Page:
Development of passive samplers for the detection of SARS-CoV-2 in sewage and seawater: Application for the monitoring of sewage

Type Article
Date 2022-08
Language English
Author(s) Vincent-Hubert Francoise1, Wacrenier Candice1, Desdouits Marion1, Jousse Sarah1, Schaeffer Julien1, Le Mehaute Phillipe2, Nakache-Danglot Frederique3, Le Guyader Soizick1, Obepine Consortium
Contributor(s) Bertrand I, Boni M, Gantzer C, Maday Y, Marechal V, Mouchel J-M., Moulin L, Wurtzer S.
Affiliation(s) 1 : Ifremer, Laboratoire de Microbiologie, LSEM/SG2M, rue de l'île d'Yeu, BP 21105, 44311 NANTES cedex 03, France
2 : SAUR, 56000 Vannes, France
3 : SAUR, 78310 Maurepas, France
Source Science Of The Total Environment (0048-9697) (Elsevier BV), 2022-08 , Vol. 833 , P. 155139 (8p.)
DOI 10.1016/j.scitotenv.2022.155139
Keyword(s) Passive samplers, Wastewater-seawater, SARS-CoV-2, Norovirus

Recent studies have shown that passive sampling is a promising tool for SARS-CoV-2 detection for wastewater-based epidemiology (WBE) application. We have previously developed passive sampling of viruses using polymer membranes in seawater. Even though SARS-CoV-2 was not detected yet in seawater, passive sampling could be optimized for future application in coastal areas close to wastewater treatment plant (WWTP). The aim of this study was to optimize passive sampling of SARS-CoV-2 in sewage and seawater by selecting a suitable membrane, to determine whether the quantities of virus increase over time, and then to determine if passive sampling and traditional sampling are correlated when conducted in a wastewater treatment plant. Nylon and Zetapor allowed the detection of heat inactivated SARS-CoV-2 and of the Porcine Epidemic Diarrhea Virus (PEDV), a coronavirus surrogate, in wastewater and seawater spiked with these 2 viruses, showing an increase in detection between 4 h and 24 h of immersion and significantly higher recoveries of both viruses with nylon in seawater (15%) compared to wastewater (4%). On wastewater samples, both membranes detected the virus, the recovery rate was of about 3% for freshly collected samples, and no significant difference was found between SARS-CoV-2 genome concentration on Zetapor and that in water. In sewage spiked seawater, similar concentrations of genome were found on both membranes, with a mean recovery rate of 16% and 11% respectively for nylon and Zetapor. A 3-weeks monitoring with passive sampler allowed the detection of viruses in the influent of a WWTP with a frequency of 100% and 76% for SARS-CoV-2 and norovirus GII respectively. Passive and traditional sampling gave the same evolution of the SARS-CoV-2 concentration over time. All these results confirmed the interest of passive sampling for virus detection and its potential application for monitoring in the wastewater system for targeted public health actions.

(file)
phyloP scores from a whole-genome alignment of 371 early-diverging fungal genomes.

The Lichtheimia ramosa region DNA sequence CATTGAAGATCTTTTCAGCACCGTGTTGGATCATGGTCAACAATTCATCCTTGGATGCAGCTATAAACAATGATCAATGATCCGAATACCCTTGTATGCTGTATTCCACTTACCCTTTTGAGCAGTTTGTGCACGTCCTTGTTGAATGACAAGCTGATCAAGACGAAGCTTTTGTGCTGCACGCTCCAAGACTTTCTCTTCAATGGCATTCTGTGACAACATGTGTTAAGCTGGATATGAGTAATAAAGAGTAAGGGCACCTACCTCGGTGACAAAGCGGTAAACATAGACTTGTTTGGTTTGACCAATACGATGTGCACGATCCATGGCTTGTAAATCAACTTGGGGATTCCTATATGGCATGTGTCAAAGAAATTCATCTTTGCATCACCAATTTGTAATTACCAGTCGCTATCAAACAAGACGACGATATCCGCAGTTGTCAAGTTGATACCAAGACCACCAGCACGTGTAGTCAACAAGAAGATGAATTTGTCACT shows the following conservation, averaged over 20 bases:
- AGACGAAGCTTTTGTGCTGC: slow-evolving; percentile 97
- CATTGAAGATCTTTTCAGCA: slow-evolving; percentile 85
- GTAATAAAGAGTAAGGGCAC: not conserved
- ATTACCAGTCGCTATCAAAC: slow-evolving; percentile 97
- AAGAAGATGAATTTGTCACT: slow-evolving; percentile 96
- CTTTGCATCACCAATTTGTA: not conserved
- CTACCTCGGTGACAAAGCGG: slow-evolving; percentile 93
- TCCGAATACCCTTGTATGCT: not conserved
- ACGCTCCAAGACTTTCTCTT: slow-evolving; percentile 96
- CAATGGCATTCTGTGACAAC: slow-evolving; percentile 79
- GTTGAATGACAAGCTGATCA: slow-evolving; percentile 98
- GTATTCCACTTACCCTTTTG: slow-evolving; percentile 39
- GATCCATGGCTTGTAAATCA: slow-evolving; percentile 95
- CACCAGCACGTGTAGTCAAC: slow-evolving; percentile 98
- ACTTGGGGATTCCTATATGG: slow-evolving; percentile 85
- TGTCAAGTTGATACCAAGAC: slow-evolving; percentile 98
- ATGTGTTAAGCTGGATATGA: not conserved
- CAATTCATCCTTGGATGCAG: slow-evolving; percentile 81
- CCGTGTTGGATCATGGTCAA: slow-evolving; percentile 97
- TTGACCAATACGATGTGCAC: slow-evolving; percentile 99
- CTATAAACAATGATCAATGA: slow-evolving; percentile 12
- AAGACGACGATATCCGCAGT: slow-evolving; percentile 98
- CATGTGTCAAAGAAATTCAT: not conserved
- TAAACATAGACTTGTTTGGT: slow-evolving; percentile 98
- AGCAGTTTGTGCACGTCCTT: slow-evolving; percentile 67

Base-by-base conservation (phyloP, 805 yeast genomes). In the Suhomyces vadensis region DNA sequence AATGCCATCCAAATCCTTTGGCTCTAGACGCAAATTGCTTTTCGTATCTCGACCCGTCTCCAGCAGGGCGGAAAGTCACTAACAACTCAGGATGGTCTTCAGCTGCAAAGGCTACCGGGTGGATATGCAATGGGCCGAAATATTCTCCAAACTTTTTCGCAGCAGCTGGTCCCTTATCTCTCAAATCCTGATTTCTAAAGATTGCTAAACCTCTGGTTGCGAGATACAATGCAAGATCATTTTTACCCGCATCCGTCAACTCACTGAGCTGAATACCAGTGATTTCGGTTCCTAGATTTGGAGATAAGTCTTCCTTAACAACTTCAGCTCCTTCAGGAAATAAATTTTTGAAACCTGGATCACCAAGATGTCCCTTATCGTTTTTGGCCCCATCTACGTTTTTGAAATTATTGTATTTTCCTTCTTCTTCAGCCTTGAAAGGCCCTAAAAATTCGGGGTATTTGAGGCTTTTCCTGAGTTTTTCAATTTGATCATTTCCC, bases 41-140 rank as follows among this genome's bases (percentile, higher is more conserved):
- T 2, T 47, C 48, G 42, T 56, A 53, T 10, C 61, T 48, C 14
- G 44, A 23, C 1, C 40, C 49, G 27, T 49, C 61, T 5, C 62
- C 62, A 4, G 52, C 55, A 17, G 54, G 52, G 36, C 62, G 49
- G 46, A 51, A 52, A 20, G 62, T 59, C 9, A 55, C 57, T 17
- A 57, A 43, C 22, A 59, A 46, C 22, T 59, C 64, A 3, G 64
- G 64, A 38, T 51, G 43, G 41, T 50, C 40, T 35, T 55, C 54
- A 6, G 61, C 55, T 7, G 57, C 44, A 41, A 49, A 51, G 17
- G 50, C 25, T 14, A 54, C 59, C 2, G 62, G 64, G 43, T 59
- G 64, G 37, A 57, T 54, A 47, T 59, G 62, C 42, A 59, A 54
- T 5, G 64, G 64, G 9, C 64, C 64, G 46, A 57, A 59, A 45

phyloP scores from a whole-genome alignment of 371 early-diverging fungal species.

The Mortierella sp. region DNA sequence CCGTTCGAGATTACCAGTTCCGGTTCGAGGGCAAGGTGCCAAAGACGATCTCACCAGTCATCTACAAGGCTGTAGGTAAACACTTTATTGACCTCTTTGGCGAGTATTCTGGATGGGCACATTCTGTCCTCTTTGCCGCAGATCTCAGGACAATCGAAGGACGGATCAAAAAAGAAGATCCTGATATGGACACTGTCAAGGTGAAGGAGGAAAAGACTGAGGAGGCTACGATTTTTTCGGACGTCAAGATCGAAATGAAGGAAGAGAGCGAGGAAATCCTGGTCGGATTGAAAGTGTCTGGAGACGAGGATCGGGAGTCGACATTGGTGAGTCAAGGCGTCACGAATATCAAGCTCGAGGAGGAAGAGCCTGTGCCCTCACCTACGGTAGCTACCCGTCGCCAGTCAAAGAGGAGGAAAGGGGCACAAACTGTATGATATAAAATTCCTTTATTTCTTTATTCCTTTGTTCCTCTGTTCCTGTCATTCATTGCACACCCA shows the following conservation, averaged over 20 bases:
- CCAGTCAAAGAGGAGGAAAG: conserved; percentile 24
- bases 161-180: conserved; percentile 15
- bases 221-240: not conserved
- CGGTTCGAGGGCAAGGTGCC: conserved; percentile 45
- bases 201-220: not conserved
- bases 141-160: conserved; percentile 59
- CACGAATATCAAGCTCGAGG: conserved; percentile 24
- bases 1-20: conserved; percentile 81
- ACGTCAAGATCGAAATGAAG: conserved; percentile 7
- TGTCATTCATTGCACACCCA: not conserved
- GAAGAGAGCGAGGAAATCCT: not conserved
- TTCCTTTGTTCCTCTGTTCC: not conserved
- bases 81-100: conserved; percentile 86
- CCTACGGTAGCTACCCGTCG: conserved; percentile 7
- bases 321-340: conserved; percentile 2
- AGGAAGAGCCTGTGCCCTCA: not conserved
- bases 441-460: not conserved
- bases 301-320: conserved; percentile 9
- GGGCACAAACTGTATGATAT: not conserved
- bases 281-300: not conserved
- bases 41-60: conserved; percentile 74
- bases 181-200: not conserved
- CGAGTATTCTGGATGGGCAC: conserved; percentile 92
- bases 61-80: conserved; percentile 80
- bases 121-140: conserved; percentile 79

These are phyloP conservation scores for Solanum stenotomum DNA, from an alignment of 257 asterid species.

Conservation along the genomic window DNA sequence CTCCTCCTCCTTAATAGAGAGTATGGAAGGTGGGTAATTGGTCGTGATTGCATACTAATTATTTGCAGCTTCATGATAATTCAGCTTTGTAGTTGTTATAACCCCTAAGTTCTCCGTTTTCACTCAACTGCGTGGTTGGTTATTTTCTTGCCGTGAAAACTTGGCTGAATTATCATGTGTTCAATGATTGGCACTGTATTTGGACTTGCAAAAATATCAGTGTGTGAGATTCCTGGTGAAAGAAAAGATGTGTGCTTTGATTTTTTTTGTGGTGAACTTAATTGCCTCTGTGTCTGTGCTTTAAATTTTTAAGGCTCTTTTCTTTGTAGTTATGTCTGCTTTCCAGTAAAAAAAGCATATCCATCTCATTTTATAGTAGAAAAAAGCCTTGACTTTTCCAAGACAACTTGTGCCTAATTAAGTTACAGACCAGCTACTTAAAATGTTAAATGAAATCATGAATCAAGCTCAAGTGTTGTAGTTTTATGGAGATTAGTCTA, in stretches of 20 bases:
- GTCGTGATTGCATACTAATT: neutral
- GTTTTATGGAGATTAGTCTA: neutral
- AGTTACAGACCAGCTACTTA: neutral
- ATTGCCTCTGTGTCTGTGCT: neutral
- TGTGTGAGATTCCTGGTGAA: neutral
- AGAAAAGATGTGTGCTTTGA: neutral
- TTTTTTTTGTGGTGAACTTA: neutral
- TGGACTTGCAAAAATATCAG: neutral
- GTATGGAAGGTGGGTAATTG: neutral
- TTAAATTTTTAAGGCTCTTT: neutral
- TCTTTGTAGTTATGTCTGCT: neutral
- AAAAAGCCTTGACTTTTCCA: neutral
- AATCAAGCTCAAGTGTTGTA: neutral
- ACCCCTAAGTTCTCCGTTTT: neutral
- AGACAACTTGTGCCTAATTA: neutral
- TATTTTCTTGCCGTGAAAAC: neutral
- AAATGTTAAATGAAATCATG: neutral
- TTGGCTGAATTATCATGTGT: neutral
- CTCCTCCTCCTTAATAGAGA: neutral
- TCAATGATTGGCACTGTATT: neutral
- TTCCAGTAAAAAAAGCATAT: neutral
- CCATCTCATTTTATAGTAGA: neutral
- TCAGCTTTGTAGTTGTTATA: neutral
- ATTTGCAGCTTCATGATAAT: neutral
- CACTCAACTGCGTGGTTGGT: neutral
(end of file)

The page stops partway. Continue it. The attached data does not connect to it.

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Vincent-Hubert Francoise, Wacrenier Candice, Desdouits Marion, Jousse Sarah, Schaeffer Julien, Le Mehaute Phillipe, Nakache-Danglot Frederique, Le Guyader Soizick, Obepine Consortium (2022). Development of passive samplers for the detection of SARS-CoV-2 in sewage and seawater: Application for the monitoring of sewage. Science Of The Total Environment, 833, 155139 (8p.). Publisher's official version : , Open Access version :